Monday, January 20, 2014
Gung Ho. The Proactive Survivalist.
Basically, Sheridan got concerned about the way the society is developing, and he began to be uncomfortable with some trends in our culture that were becoming more pronounced. He has a wife and a small boy. What is the absolute, utter, irrevocable responsibility of a man with a family? To protect them and provide for them. There aren't any nuances to it, it's one of life's rules not subject to interpretation.
Realizing he was short on skills, Sheridan set out to acquire the knowledge and equipment he felt he needed to come up to scratch. This book is a description of his efforts to do that, and runs the gamut from Cody Lundin's survival course to learning car theft and lock picking from a former Hispanic gang banger and jail bird. The different episodes are tied together by a fictional account of disasters he guides his family through. I think he is describing dreams he had but I'm not sure. Either way, it's an effective mechanism for keeping your interest in what could have been just a laundry list of "and then I went to" narratives. The Kindle version is very cheap, so I would recommend reading the book the first time by downloading it, if you have that capability.
I've done a post on this book , Emergency, before. But because it fits in the Gung Ho! category, I wanted to revisit it.
Neil Strauss was not a survivalist when he started doing his research for this book. He was an author who wanted to take advantage of what he saw as a growing market for survivalist literature. By the time he finished with his research, he was a hard core survivalist and a believer.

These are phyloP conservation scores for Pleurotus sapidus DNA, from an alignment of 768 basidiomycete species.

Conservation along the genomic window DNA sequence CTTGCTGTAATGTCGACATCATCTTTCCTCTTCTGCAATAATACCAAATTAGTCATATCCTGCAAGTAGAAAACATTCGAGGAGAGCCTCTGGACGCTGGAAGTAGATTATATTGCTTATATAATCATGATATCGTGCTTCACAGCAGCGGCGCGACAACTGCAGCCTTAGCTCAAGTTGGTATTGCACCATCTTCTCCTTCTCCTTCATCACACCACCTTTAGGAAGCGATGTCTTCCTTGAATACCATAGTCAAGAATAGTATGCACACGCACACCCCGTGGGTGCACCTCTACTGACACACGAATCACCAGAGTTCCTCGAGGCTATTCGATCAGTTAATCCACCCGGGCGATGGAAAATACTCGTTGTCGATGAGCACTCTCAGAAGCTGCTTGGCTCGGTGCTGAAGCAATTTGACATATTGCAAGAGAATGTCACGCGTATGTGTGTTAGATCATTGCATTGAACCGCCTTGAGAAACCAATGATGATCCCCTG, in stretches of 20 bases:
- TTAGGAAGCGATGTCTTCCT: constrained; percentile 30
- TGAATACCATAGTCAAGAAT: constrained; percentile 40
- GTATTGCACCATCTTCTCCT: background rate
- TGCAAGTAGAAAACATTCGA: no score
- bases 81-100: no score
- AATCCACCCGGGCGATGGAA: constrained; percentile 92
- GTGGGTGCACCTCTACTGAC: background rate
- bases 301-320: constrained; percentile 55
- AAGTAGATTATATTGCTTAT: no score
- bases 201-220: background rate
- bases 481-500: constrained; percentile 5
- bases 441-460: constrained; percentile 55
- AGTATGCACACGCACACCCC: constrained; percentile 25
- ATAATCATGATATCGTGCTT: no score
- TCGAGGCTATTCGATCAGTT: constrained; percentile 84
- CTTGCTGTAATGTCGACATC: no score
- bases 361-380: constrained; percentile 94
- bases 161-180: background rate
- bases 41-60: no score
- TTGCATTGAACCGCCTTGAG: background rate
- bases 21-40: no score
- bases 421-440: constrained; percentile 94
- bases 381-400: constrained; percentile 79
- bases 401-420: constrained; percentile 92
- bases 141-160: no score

Like Sheridan, he was motivated by the feeling that he could not take care of himself in a major disaster, let alone his girl friend. (The more you read about the girl friend, the more taking care of you realize she needs).
He started taking courses, and it's interesting to see how closely Sheridan's choices in acquiring skills paralleled the decisions Strauss made. I don't want to steal the books thunder, but I will say you get your money's worth. What I found particularly interesting was the conversion of a typical urban thirty something into a believer.
Both of these books are about hard chargers who decided they needed to get up to speed on the self sufficient lifestyle. They rate the Gung Ho appellation. Gung Ho is Chinese, and the literal translation means working together. In the Marine Corps, any hard working , highly motivated individual is said to be "Gung Ho." These two guys are that, without doubt. The books represent money well spent, because you will almost certainly come away with some thoughts worth considering in your own planning cycle.